In this podcast, our clinical managers Patricia Howell and Daniel Pitner will discuss the top 5 actions you can take to be prepared to fight the flu in your facility this season.
- Patricia Howell, Clinical Support Manager, McKesson Medical-Surgical
- Daniel Pitner, Clinical Support Manager, McKesson Medical-Surgical
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[Patricia] Hello, listeners. This is "McKesson Clinical Connection" Talk where we talk about regulatory issues and changes in the health-care environment that has the potential to affect the clinical and financial outcomes for our customers.
I'm your host Patricia Howell, clinical support manager on the McKesson Clinical Resource Team. I'm excited to tell you about our guest speaker today, my fellow clinician Daniel Pitner, also a clinical support manager on the McKesson Clinical Resource Team. And Daniel is passionate about educating health-care organizations and getting their staff and residents vaccinated in support of flu prevention.
As you're aware, Daniel, every year millions of people get sick, and hundreds of thousands are hospitalized and thousands to tens of thousands of people die from the flu. With your help today, we're going to discuss five actions that our customers can take to help protect themselves, their residents and their staff from the flu.
[Daniel] Well, thanks, Pat. I'm actually really excited to be joining you on the call today, as this is a very important topic to talk about. The first action that our customers can take is to maintain compliance with existing state and federal regulation. Now, in particular, I want to focus on the F-883 influenza and pneumonia immunizations.
This regulation intends to help minimize each resident's risk of acquiring, transmitting, or experiencing complications for either influenza or pneumococcal disease. Lowering your resident population's risks lowers your staff's risk as well.
Because flu season is right around the corner, I'd like to spend today focusing on the flu. Daniel, can you share with us the intent of this regulation as it relates to the flu?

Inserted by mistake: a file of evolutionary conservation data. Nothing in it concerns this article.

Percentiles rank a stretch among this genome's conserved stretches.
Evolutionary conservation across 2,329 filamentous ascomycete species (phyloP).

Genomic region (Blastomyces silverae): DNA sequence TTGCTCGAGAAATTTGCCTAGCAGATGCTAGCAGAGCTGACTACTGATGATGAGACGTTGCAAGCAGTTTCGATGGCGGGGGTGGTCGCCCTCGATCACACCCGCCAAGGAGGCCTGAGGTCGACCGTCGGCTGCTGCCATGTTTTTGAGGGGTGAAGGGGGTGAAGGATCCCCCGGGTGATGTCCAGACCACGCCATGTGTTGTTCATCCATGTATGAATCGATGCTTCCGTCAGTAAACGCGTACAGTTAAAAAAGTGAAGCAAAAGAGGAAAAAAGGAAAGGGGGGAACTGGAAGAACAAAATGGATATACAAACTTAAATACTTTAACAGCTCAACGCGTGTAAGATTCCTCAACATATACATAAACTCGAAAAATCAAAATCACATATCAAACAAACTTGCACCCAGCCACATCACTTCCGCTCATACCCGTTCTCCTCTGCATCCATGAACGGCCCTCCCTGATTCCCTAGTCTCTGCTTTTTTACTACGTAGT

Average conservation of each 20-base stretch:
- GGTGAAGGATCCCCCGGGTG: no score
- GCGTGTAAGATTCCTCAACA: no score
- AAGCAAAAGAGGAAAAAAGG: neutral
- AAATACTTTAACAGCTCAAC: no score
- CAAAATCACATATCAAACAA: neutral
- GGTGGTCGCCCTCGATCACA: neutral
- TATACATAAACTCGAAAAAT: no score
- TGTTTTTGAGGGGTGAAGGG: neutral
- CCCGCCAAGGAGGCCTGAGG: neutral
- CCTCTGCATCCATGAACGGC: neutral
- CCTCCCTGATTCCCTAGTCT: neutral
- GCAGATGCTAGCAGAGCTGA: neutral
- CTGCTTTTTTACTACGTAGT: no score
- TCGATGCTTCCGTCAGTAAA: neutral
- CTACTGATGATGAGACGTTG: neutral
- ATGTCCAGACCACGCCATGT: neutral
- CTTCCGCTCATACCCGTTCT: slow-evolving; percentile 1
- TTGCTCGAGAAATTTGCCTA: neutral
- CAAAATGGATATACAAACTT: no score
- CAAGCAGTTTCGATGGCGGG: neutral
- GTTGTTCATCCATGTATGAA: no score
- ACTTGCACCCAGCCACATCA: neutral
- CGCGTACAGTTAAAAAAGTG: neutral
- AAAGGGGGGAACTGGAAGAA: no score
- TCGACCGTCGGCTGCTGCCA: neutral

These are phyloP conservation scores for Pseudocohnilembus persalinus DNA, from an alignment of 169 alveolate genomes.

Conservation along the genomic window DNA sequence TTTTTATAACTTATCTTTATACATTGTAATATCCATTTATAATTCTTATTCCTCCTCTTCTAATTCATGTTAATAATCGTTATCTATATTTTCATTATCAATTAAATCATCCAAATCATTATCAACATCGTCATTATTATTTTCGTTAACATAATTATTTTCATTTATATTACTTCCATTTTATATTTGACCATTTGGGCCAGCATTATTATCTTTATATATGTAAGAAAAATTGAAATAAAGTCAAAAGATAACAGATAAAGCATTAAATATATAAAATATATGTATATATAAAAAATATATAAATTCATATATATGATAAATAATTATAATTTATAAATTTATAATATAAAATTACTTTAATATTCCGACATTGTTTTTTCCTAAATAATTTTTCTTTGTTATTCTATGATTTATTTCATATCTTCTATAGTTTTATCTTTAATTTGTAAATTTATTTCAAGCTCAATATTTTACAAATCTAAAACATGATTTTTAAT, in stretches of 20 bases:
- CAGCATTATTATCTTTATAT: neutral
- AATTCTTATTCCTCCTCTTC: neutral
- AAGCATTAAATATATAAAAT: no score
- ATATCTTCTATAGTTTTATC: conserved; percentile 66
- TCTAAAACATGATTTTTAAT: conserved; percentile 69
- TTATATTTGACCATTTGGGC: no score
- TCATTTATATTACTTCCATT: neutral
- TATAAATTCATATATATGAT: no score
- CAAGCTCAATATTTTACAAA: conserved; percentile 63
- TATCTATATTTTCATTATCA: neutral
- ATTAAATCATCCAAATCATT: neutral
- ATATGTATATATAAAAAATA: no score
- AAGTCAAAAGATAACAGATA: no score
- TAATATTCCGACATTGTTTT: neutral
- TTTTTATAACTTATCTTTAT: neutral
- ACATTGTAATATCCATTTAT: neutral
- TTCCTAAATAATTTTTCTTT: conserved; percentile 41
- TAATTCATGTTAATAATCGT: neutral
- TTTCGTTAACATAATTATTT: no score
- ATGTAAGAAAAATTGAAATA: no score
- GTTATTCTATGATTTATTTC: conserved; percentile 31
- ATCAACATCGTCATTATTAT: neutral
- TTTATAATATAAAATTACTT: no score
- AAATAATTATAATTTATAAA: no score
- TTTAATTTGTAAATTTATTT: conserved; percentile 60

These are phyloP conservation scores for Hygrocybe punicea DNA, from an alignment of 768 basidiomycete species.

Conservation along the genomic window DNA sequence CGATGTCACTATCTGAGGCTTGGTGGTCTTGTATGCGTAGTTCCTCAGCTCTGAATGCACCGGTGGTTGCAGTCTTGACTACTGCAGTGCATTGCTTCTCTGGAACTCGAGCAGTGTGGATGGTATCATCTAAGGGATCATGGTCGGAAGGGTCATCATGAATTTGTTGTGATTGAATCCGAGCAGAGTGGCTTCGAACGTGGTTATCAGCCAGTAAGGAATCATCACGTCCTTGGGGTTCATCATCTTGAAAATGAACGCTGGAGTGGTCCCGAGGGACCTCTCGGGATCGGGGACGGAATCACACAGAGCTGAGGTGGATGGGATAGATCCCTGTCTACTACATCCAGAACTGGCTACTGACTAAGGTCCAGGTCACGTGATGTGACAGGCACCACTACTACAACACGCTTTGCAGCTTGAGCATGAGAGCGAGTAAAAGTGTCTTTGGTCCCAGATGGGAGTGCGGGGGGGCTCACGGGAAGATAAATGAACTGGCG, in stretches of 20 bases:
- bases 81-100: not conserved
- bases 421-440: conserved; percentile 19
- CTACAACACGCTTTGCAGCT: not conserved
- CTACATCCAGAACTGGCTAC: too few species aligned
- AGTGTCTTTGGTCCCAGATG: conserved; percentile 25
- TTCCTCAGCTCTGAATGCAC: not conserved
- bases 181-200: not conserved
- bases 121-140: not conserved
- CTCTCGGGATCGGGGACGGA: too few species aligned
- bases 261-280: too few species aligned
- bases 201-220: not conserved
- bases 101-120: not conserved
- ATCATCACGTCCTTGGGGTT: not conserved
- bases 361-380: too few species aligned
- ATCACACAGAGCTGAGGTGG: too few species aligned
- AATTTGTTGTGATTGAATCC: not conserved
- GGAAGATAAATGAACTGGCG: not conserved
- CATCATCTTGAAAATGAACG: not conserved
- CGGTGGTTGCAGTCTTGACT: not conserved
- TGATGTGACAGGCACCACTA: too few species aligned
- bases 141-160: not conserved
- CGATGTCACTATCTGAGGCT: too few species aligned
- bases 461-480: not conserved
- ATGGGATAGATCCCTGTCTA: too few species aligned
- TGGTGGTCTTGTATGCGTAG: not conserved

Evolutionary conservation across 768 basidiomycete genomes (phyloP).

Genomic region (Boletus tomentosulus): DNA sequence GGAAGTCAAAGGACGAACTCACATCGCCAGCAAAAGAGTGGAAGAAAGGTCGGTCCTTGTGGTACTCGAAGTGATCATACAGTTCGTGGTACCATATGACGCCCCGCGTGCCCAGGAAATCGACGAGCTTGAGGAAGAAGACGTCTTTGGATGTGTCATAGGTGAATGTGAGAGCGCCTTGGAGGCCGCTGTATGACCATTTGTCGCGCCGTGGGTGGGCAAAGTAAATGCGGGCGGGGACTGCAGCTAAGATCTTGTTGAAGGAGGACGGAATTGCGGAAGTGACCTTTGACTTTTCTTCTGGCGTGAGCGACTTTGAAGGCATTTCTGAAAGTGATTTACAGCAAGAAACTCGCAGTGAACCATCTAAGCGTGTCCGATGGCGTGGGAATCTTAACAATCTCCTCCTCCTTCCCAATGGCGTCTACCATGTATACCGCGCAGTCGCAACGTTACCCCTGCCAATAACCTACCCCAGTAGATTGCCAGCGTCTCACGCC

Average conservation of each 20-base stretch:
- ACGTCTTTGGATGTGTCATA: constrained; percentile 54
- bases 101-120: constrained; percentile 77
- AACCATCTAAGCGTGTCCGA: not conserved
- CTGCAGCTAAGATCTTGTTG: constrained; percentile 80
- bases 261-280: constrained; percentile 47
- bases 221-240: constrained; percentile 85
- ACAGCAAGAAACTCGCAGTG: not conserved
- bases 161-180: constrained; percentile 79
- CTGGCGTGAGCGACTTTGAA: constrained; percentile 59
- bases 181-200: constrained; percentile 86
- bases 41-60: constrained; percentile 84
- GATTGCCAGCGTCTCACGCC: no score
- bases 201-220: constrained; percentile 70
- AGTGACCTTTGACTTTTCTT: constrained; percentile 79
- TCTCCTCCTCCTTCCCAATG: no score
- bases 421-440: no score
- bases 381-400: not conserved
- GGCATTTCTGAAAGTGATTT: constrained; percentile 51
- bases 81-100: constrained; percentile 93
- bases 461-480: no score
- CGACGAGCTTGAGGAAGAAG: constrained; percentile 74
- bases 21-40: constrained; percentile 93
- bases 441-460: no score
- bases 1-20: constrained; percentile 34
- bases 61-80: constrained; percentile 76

Certainly. We can focus on the flu. So, particularly, the F-833 tag is intended to help minimize the risk of patients acquiring, transmitting or experiencing complications from influenza disease, and it does that by ensuring that each resident has the following treatment.
First, that they're informed about the benefits and the risk of immunization. Second, that they have the opportunity to receive influenza and pneumococcal vaccines unless it's medically contraindicated, refused or they've already been immunized. Third, it ensures the documentation is made in the resident's medical record as the information or education that's provided regarding the benefit and the risks of immunization and the administration or the refusal of or medical contraindication to the vaccine.
Also, surveyors will conduct record review, and they'll be looking for several things. First, they'll be looking to see that the resident or the representative is provided with education on both the benefits and potential side effects of the immunization. The resident or representative should be provided with the opportunity to refuse.
For influenza, residents can be offered the immunization between the dates of October 1st and March 31st on an annual basis unless the resident has already been immunized during that time frame or is medically contraindicated. Last, the regulatory guidance notes that the centers for disease control recommends administrating the influenza vaccine when it becomes available rather than on a specific day.
Okay. So, the next action, that is for staff and residents to get vaccinated. Daniel, what can you tell us about the types of flu vaccines on the market for residents, patients and staff?
Well, Pat, the first thing I can tell you is that this is probably the most difficult question and sometimes can cause the most confusion. And, you know, as there are just so many different types of vaccines. But to clarify, there's three general presentations. You're going to have intranasal, multidose vials, and prefilled syringes.